How can a family room adjacent to the kitchen function as a children’s play area, offices for Mom and Dad and a family television room and still serve 18 to 20 guests when the couple entertains?
That was the challenge to interior designer Diane Poff when a young professional couple with three small children asked her for help with their Roanoke County home. Poff was a good choice, too, because she believes children should be considered in home design. She has had a white sofa in her living room since her son Chris was 18 months old. He now attends college.
To get started, Poff queried the couple on their tastes in design and furnishings. They liked simple lines. She also asked them to list everything that had to go in the room, down to how many DVDs it needed to accommodate.
The kitchen-family room looked out onto the back yard. A dining bar marked the edge of the kitchen area. The space between it and the family room, which the couple left vacant, had French doors leading to the patio and outdoors.
A sofa had been placed with its back to this space to delineate the family room and to face a television on the end wall. To the right was a wall; to the left, a wall interrupted by one large window, which provided the main light to the area. Total space was about 15 feet by 15 feet.
The initial project was to make the space flow better and serve its many purposes. “You don’t want to do a room that shows off the rest of the house as shabby,” Poff says.
One of the decisions that had to be made was whether or not to add a fireplace. The couple decided on a working gas fireplace placed on the end wall to serve as a focal point.
Cabinets were the solution to creating multi-purpose space. Poff sketched out a plan for review by a cabinetmaker and a contractor. The cabinets could not be deeper than 12 inches to keep as much of the room open as possible. Her clients were invited to visit the cabinetmaker’s shop to see his work and help select a style.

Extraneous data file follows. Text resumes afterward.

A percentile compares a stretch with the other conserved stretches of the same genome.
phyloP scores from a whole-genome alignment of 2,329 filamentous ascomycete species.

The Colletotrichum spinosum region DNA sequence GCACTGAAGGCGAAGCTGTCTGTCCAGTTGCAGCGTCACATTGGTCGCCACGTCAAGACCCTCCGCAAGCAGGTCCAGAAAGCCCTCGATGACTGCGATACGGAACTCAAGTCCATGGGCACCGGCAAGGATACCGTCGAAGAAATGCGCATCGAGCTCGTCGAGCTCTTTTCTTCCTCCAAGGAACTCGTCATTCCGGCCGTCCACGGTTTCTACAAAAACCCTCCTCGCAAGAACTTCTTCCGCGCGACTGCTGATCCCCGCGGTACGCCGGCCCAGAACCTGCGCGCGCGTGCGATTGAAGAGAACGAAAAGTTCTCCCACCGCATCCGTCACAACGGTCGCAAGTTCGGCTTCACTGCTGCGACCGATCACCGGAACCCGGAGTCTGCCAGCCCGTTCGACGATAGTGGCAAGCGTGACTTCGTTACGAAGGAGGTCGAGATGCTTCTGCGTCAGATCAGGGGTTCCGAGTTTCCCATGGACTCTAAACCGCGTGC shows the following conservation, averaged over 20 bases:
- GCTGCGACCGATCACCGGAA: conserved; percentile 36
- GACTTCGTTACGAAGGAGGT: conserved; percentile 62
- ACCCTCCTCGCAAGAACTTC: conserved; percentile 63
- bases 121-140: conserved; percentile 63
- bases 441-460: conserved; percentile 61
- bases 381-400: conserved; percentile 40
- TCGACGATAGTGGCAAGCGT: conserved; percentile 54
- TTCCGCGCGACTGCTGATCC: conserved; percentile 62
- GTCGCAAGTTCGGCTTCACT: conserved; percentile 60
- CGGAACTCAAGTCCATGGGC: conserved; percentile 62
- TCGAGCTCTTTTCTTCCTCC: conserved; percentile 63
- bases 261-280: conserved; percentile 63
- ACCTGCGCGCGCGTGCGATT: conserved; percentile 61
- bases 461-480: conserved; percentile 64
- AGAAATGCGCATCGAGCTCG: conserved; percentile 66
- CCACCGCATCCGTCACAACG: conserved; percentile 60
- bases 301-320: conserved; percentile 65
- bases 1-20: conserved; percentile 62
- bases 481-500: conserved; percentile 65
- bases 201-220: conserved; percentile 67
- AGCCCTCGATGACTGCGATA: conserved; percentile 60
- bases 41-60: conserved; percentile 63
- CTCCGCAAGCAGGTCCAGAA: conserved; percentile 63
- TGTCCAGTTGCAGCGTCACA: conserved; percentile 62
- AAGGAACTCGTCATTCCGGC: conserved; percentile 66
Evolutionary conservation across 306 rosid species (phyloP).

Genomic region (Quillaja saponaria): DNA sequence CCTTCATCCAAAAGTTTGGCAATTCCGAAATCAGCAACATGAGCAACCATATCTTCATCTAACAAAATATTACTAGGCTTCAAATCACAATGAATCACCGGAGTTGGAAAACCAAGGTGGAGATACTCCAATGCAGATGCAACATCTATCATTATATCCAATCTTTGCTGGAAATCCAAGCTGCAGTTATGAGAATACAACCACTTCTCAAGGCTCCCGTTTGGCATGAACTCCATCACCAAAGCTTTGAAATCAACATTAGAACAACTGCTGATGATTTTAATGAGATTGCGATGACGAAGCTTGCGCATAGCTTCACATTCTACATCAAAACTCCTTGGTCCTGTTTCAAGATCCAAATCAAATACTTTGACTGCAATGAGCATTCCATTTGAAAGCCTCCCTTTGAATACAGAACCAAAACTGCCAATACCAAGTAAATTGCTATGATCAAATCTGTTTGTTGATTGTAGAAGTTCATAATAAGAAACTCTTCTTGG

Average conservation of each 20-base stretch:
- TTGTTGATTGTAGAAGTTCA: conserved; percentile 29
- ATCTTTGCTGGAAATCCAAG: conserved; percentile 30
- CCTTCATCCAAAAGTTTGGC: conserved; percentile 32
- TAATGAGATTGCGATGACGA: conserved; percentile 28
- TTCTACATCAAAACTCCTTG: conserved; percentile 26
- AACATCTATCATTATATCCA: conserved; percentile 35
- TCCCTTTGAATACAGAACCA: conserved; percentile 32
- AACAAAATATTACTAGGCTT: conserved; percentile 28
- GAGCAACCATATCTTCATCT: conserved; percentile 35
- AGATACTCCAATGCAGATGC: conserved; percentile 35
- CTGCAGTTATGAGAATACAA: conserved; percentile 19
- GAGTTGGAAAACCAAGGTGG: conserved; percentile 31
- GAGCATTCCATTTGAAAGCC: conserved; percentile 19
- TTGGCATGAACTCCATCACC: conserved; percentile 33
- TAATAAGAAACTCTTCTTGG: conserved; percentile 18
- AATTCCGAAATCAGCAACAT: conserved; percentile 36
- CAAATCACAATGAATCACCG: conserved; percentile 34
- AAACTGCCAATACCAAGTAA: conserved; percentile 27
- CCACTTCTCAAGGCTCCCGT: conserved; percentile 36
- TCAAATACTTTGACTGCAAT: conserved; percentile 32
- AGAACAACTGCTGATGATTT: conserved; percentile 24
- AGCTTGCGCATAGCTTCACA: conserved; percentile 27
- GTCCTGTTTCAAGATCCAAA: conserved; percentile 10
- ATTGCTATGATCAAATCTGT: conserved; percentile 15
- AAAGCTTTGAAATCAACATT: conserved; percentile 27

The completed project features children’s pull-out desks on the exterior wall, which also features a large magnetic writing board for displaying their artwork and the like. Cabinets provided storage space for their paints, crayons and craft needs. As the children grow, the space can accommodate their school supplies and computers. On the corner near the children’s units, vintage-style hooks placed at child level are ideal for holding outerwear. On the interior wall, cabinets conceal two adult-size desks, with pullout work space and storage cabinets and drawers that conceal everything from dress-up costumes for the youngsters to the DVDs. The television also has a place on this wall.
A casual dining table and chairs and a chandelier, designed by Poff and built by blacksmith Glen Bryant of Alleghany County, occupy the once-empty space between the kitchen and family room. Antique Hitchcock chairs, made in Connecticut by L. Hitchcock and found by Poff in a consignment shop, are the perfect weight for the children to carry to their play desks. Two occasional chairs on rollers provide desk seating for the parentsor for guests.
To complete the project the sofa was placed parallel to the exterior window, but away from the wall to allow for flow around the room. Across from it are two chairs that swivel 360 degrees, allowing for television watching or chatting with guests seated on the sofa. A cocktail hassock in the center of the room can be used for additional seating or for serving.
The project was designed with additional changes in mind. In the next stage, the family-room window will be replaced with a bay window area large enough to accommodate a sofa and chair and a door that will connect to a wrap-around patio.
Recessed ceiling lights have been put on separate dimmers to allow adjustment for the room’s use at any given time.